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Pakistani Taliban chief dodged missile

The head of Pakistan's Taliban had joined a funeral procession targeted in a suspected U.S. missile strike, but left before the attack killed 80 people, intelligence officials said.
/ Source: The Associated Press

The head of Pakistan's Taliban had joined a funeral procession targeted in a suspected U.S. missile strike, but left before the attack that killed 80 people mourning those struck down by an earlier barrage on a militant training camp, intelligence officials said Wednesday.

A top Taliban aide denied Baitullah Mehsud was anywhere near the missile strike — among the deadliest in an ongoing campaign — and said all but five of the dead were civilians. The intelligence officials, however, said several senior Taliban militants were killed.

Mehsud, accused of plotting suicide bombings and the assassination Tuesday of his chief rival, is the target of a looming offensive by Pakistan's military in the South Waziristan tribal area bordering Afghanistan.

Suspected missile strikes killed several people at a purported Taliban training center early Tuesday, then another barrage rained down on a funeral procession for some of those killed in the first attack.

Two intelligence officials said Wednesday that although Mehsud had visited the village where the funeral took place, he left before the drone-fired missiles killed 80 people and wounded dozens more. The two officials, speaking on condition of anonymity because they were not authorized to talk to media, said it was unclear how long before the attack Mehsud left.

Intelligence officials had said Tuesday that militants lost contact with Mehsud for a while. Media reports suggested he had a very close call.

Pakistan's airstrikes draw criticism
But Qari Hussain, a close associate of Mehsud, denied those reports.

"Baitullah Mehsud was at a secret place at the time of the American missile attack, and the attack killed only five of our colleagues, and the remaining 45 slain men were villagers," he told The Associated Press.

Dozens of airstrikes have been carried out in the tribal regions over the last year, drawing criticism from Pakistan's leaders that they jeopardize the military operation by firing up an already raging anti-Americanism.

Meanwhile, Islamabad police chief Kalim Imam said Wednesday that police are holding 25 suspects on suspicion they were planning acts of terrorism or were behind bomb attacks across the country.

"We got hold of them through good intelligence," Imam told reporters.

Interior Minister Rehman Malik said two of them were arrested three days ago on suspicion they wanted to attack Parliament and an elite intelligence agency.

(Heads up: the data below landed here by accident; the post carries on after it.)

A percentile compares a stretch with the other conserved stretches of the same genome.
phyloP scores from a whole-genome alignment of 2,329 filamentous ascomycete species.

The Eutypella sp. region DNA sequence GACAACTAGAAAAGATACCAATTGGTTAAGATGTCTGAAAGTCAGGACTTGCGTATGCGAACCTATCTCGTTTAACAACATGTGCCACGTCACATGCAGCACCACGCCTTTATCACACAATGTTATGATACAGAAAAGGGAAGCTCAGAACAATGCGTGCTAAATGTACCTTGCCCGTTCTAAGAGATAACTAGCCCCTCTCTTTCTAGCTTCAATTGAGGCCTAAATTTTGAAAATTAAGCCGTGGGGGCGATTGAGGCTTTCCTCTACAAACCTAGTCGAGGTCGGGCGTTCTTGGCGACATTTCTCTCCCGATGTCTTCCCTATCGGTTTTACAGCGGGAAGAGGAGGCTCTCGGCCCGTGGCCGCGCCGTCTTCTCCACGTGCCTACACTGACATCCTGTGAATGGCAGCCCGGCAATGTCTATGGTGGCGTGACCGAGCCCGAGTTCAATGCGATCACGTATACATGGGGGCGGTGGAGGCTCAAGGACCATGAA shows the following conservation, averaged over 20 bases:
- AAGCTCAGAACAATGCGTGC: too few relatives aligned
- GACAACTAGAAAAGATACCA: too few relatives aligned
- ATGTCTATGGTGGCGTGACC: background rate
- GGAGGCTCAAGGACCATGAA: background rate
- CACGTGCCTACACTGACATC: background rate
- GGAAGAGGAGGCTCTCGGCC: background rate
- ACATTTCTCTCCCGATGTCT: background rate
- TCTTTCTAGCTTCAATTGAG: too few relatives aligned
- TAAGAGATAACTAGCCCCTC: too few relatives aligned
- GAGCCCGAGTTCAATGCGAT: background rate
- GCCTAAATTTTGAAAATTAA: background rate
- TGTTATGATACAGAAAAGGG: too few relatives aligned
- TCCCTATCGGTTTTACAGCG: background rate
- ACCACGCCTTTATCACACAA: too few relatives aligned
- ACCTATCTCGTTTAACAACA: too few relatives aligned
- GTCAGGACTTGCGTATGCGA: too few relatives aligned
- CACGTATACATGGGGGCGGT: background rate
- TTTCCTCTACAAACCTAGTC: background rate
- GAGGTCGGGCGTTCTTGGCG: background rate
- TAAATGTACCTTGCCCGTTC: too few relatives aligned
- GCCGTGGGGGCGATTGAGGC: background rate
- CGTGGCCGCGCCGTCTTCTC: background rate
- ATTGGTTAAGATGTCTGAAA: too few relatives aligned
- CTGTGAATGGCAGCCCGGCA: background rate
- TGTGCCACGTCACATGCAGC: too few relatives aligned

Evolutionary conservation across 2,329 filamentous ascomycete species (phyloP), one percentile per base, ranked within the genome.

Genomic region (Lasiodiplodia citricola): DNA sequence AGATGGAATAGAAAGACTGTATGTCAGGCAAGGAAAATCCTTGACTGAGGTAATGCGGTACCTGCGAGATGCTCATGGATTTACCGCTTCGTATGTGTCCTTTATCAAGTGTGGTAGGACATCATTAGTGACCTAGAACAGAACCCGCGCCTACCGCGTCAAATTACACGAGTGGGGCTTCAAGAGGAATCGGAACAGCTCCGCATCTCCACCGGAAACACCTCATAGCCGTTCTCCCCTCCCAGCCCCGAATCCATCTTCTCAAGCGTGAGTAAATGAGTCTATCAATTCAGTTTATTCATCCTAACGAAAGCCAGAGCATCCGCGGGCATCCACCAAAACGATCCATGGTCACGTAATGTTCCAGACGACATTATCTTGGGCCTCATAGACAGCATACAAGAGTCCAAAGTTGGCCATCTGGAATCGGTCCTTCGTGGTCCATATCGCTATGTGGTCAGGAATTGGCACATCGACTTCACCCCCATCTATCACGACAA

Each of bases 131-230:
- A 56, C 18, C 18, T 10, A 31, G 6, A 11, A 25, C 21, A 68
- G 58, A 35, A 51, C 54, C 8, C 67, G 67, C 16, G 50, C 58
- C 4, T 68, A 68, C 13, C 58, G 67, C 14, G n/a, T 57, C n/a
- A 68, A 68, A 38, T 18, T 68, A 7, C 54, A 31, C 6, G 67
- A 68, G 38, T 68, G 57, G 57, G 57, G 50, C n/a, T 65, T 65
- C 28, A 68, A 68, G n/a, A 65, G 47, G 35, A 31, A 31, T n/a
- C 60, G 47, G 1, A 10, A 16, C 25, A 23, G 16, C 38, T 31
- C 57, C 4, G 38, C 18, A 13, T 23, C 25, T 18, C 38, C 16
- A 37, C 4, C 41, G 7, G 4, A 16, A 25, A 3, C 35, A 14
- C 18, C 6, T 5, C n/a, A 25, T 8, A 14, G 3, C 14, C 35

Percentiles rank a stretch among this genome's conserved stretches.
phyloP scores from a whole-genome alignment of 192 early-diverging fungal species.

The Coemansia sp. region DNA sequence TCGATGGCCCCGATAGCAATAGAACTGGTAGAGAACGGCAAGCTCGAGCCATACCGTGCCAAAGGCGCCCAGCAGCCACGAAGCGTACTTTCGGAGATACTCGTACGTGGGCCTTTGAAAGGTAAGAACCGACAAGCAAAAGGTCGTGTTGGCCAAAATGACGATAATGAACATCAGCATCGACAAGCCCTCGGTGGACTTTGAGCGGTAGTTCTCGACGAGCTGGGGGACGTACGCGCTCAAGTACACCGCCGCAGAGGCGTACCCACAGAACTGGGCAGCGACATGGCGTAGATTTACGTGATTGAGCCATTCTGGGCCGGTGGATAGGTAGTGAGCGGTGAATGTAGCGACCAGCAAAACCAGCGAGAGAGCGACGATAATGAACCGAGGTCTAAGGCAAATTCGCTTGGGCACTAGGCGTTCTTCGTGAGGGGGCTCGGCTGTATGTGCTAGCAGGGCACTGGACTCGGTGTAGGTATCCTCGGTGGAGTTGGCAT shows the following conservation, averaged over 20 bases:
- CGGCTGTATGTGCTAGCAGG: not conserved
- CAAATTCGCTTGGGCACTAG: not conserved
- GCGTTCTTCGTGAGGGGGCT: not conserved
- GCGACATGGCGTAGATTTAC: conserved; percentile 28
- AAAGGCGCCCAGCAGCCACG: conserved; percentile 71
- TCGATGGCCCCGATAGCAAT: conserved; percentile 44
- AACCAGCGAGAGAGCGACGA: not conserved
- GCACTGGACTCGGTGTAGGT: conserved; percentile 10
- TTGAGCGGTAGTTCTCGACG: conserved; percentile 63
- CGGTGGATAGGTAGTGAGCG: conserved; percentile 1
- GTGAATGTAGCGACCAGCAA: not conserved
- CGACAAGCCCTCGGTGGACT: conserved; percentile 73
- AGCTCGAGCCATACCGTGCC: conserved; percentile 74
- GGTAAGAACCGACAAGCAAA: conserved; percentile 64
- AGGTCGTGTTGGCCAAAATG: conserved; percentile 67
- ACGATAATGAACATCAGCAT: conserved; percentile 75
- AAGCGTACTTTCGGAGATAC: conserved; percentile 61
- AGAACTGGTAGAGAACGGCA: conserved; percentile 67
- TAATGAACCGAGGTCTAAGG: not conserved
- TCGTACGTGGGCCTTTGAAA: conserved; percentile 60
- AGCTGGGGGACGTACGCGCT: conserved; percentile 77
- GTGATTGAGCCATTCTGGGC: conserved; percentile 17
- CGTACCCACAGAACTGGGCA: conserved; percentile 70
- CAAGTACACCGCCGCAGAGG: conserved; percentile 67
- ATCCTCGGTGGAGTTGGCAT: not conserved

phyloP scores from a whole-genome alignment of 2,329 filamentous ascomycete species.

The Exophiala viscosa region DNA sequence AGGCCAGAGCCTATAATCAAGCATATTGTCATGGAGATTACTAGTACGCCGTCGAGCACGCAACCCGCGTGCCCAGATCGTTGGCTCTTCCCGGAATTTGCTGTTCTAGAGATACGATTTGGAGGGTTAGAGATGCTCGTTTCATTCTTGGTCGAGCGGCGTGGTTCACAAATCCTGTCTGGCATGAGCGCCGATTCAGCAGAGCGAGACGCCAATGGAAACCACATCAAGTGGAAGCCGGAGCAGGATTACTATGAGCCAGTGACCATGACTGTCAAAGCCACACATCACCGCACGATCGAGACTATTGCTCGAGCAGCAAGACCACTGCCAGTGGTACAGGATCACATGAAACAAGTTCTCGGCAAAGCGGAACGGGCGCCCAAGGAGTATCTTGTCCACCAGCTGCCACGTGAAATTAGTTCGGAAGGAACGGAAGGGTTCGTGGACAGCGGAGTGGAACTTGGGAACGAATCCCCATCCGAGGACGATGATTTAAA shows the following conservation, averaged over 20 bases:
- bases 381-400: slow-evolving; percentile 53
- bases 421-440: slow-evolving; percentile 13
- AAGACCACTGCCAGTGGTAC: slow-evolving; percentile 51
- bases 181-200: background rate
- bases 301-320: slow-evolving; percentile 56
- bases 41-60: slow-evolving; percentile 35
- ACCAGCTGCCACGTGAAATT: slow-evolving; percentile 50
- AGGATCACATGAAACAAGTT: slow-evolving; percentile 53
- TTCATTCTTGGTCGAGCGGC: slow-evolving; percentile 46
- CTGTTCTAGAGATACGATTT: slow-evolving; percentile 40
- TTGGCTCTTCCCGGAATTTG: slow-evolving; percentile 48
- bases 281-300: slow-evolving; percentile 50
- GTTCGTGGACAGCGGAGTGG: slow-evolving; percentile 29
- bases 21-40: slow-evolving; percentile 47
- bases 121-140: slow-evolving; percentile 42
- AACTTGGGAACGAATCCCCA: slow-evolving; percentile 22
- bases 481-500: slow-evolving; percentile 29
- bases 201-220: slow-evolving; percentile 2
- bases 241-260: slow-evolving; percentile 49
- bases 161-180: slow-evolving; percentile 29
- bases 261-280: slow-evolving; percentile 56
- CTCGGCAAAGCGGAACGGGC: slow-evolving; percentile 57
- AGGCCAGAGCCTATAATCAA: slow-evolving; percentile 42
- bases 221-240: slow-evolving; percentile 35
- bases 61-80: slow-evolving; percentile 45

Two senior security officials said other potential targets of the 25 included the office of Pakistan's main spy agency and some embassies. The officials spoke on condition of anonymity as they were not authorized to speak to media.

Ahead of an impending military operation, clashes continued Wednesday in the volatile northwest, with a rocket attack at a police checkpoint on the outskirts of Peshawar killing three officers, local police chief Yasin Khan said. Three rockets were fired at a military base in Wana, the main town in South Waziristan, triggering a shootout but no known casualties.

The upcoming assault will focus on Mehsud, who reportedly has up to 12,000 men under his control, entrenched in the lawless tribal areas. The campaign has been preceded by aerial and artillery bombardment, and Malik, the interior minister, said 65,000 displaced people have already moved from South Waziristan to North Waziristan, where they are living with friends and relatives.

In a sign of internal divisions in the Taliban as it braces for the assault, Mehsud's chief rival was shot dead in his office by one of his own guards on Tuesday. Waliur Rehman, a Mehsud aide, claimed responsibility for the assassination of Qari Zainuddin, who he said was killed for working against the interests of the Pakistani Taliban.

Zainuddin, who broke with Mehsud in 2007, was estimated to have about 3,000 armed followers. He recently criticized Mehsud for using suicide bombings to target civilians.

Mehsud is also accused of masterminding the December 2007 gun-and-suicide bomb attack that killed former Prime Minister Benazir Bhutto, though he has denied it.

Bhutto's husband, current President Asif Ali Zardari, took over leadership of her party after her death and rode a wave of support for her legacy to power.

Although Zainuddin was never seen as a serious challenger to Mehsud, the government had clearly hoped his outspoken criticism of the Taliban leader would foster others to defect and help the army with tips on where to find him.

His slaying sets back government hopes of exploiting these internal divisions.

Despite some divisions, the renegade Taliban agree on the need to fight U.S. and NATO forces in Afghanistan.

Mehsud has humbled the Pakistani army in past battles and has been closing ranks this year by forging fresh alliances with other powerful Taliban leaders and killing off opponents.

The Obama administration supports anti-militant operations, seeing them as a measure of Pakistan's resolve in combating a growing insurgency. The battle could also help the war in Afghanistan because militants have launched cross-border attacks on coalition troops there.